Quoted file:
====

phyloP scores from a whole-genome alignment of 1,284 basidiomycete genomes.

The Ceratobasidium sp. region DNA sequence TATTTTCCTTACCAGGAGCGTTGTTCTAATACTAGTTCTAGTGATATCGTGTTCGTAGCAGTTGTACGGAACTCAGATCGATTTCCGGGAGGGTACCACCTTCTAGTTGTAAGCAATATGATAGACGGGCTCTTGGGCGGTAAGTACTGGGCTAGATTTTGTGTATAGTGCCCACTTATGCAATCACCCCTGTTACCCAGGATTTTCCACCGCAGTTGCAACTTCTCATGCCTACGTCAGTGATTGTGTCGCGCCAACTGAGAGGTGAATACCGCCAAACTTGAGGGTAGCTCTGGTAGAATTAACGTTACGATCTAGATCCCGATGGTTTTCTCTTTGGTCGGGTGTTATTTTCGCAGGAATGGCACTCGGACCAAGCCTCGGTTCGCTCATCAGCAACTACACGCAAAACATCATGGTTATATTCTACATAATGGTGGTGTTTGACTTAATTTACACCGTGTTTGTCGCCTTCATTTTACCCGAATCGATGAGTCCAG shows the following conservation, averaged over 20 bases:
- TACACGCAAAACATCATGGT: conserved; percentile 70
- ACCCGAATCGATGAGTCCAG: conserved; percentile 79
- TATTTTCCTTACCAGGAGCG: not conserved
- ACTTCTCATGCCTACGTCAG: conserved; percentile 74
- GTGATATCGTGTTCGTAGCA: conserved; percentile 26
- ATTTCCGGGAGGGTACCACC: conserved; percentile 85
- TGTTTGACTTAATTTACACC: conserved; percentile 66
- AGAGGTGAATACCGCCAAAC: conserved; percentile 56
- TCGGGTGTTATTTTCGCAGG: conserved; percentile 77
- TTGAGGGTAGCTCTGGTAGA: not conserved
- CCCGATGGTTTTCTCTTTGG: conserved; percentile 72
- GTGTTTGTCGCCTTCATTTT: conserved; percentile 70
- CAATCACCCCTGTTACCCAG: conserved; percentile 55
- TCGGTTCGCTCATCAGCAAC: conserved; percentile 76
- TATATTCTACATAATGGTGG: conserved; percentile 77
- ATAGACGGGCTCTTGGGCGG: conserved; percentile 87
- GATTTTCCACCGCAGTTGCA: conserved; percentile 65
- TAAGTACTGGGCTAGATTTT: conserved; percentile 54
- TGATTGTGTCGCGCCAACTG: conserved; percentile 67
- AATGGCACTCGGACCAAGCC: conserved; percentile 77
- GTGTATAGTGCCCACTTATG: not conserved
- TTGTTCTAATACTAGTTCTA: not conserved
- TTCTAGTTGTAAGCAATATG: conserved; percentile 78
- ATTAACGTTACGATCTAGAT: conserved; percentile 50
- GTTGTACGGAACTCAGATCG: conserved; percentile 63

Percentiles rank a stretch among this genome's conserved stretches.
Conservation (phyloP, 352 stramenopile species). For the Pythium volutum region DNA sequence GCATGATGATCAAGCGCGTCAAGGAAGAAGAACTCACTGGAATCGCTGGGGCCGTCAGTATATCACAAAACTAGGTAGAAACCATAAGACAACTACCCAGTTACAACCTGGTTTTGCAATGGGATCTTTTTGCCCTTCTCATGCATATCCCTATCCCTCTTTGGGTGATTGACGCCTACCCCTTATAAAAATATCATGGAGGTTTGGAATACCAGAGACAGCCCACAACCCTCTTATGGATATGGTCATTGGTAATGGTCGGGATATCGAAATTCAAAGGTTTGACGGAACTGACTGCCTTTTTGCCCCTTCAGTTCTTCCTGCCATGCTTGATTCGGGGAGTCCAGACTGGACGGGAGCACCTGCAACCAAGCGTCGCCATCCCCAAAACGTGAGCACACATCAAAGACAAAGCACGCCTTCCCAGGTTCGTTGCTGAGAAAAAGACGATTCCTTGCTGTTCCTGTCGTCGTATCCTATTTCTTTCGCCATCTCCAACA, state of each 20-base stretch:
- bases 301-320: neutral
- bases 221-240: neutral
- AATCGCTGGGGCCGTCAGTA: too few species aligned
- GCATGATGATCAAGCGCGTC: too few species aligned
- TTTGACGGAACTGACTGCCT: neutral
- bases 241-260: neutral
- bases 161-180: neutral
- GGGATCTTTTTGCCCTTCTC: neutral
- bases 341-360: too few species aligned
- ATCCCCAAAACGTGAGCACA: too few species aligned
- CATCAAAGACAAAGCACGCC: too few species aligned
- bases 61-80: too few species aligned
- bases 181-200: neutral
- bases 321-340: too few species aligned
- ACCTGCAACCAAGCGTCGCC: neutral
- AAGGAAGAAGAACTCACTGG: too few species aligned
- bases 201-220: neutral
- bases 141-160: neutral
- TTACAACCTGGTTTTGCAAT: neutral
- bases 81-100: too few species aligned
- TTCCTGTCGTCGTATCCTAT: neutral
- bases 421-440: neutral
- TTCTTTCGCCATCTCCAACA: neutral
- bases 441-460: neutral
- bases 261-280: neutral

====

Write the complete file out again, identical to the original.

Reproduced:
phyloP scores from a whole-genome alignment of 1,284 basidiomycete genomes.

The Ceratobasidium sp. region DNA sequence TATTTTCCTTACCAGGAGCGTTGTTCTAATACTAGTTCTAGTGATATCGTGTTCGTAGCAGTTGTACGGAACTCAGATCGATTTCCGGGAGGGTACCACCTTCTAGTTGTAAGCAATATGATAGACGGGCTCTTGGGCGGTAAGTACTGGGCTAGATTTTGTGTATAGTGCCCACTTATGCAATCACCCCTGTTACCCAGGATTTTCCACCGCAGTTGCAACTTCTCATGCCTACGTCAGTGATTGTGTCGCGCCAACTGAGAGGTGAATACCGCCAAACTTGAGGGTAGCTCTGGTAGAATTAACGTTACGATCTAGATCCCGATGGTTTTCTCTTTGGTCGGGTGTTATTTTCGCAGGAATGGCACTCGGACCAAGCCTCGGTTCGCTCATCAGCAACTACACGCAAAACATCATGGTTATATTCTACATAATGGTGGTGTTTGACTTAATTTACACCGTGTTTGTCGCCTTCATTTTACCCGAATCGATGAGTCCAG shows the following conservation, averaged over 20 bases:
- TACACGCAAAACATCATGGT: conserved; percentile 70
- ACCCGAATCGATGAGTCCAG: conserved; percentile 79
- TATTTTCCTTACCAGGAGCG: not conserved
- ACTTCTCATGCCTACGTCAG: conserved; percentile 74
- GTGATATCGTGTTCGTAGCA: conserved; percentile 26
- ATTTCCGGGAGGGTACCACC: conserved; percentile 85
- TGTTTGACTTAATTTACACC: conserved; percentile 66
- AGAGGTGAATACCGCCAAAC: conserved; percentile 56
- TCGGGTGTTATTTTCGCAGG: conserved; percentile 77
- TTGAGGGTAGCTCTGGTAGA: not conserved
- CCCGATGGTTTTCTCTTTGG: conserved; percentile 72
- GTGTTTGTCGCCTTCATTTT: conserved; percentile 70
- CAATCACCCCTGTTACCCAG: conserved; percentile 55
- TCGGTTCGCTCATCAGCAAC: conserved; percentile 76
- TATATTCTACATAATGGTGG: conserved; percentile 77
- ATAGACGGGCTCTTGGGCGG: conserved; percentile 87
- GATTTTCCACCGCAGTTGCA: conserved; percentile 65
- TAAGTACTGGGCTAGATTTT: conserved; percentile 54
- TGATTGTGTCGCGCCAACTG: conserved; percentile 67
- AATGGCACTCGGACCAAGCC: conserved; percentile 77
- GTGTATAGTGCCCACTTATG: not conserved
- TTGTTCTAATACTAGTTCTA: not conserved
- TTCTAGTTGTAAGCAATATG: conserved; percentile 78
- ATTAACGTTACGATCTAGAT: conserved; percentile 50
- GTTGTACGGAACTCAGATCG: conserved; percentile 63

Percentiles rank a stretch among this genome's conserved stretches.
Conservation (phyloP, 352 stramenopile species). For the Pythium volutum region DNA sequence GCATGATGATCAAGCGCGTCAAGGAAGAAGAACTCACTGGAATCGCTGGGGCCGTCAGTATATCACAAAACTAGGTAGAAACCATAAGACAACTACCCAGTTACAACCTGGTTTTGCAATGGGATCTTTTTGCCCTTCTCATGCATATCCCTATCCCTCTTTGGGTGATTGACGCCTACCCCTTATAAAAATATCATGGAGGTTTGGAATACCAGAGACAGCCCACAACCCTCTTATGGATATGGTCATTGGTAATGGTCGGGATATCGAAATTCAAAGGTTTGACGGAACTGACTGCCTTTTTGCCCCTTCAGTTCTTCCTGCCATGCTTGATTCGGGGAGTCCAGACTGGACGGGAGCACCTGCAACCAAGCGTCGCCATCCCCAAAACGTGAGCACACATCAAAGACAAAGCACGCCTTCCCAGGTTCGTTGCTGAGAAAAAGACGATTCCTTGCTGTTCCTGTCGTCGTATCCTATTTCTTTCGCCATCTCCAACA, state of each 20-base stretch:
- bases 301-320: neutral
- bases 221-240: neutral
- AATCGCTGGGGCCGTCAGTA: too few species aligned
- GCATGATGATCAAGCGCGTC: too few species aligned
- TTTGACGGAACTGACTGCCT: neutral
- bases 241-260: neutral
- bases 161-180: neutral
- GGGATCTTTTTGCCCTTCTC: neutral
- bases 341-360: too few species aligned
- ATCCCCAAAACGTGAGCACA: too few species aligned
- CATCAAAGACAAAGCACGCC: too few species aligned
- bases 61-80: too few species aligned
- bases 181-200: neutral
- bases 321-340: too few species aligned
- ACCTGCAACCAAGCGTCGCC: neutral
- AAGGAAGAAGAACTCACTGG: too few species aligned
- bases 201-220: neutral
- bases 141-160: neutral
- TTACAACCTGGTTTTGCAAT: neutral
- bases 81-100: too few species aligned
- TTCCTGTCGTCGTATCCTAT: neutral
- bases 421-440: neutral
- TTCTTTCGCCATCTCCAACA: neutral
- bases 441-460: neutral
- bases 261-280: neutral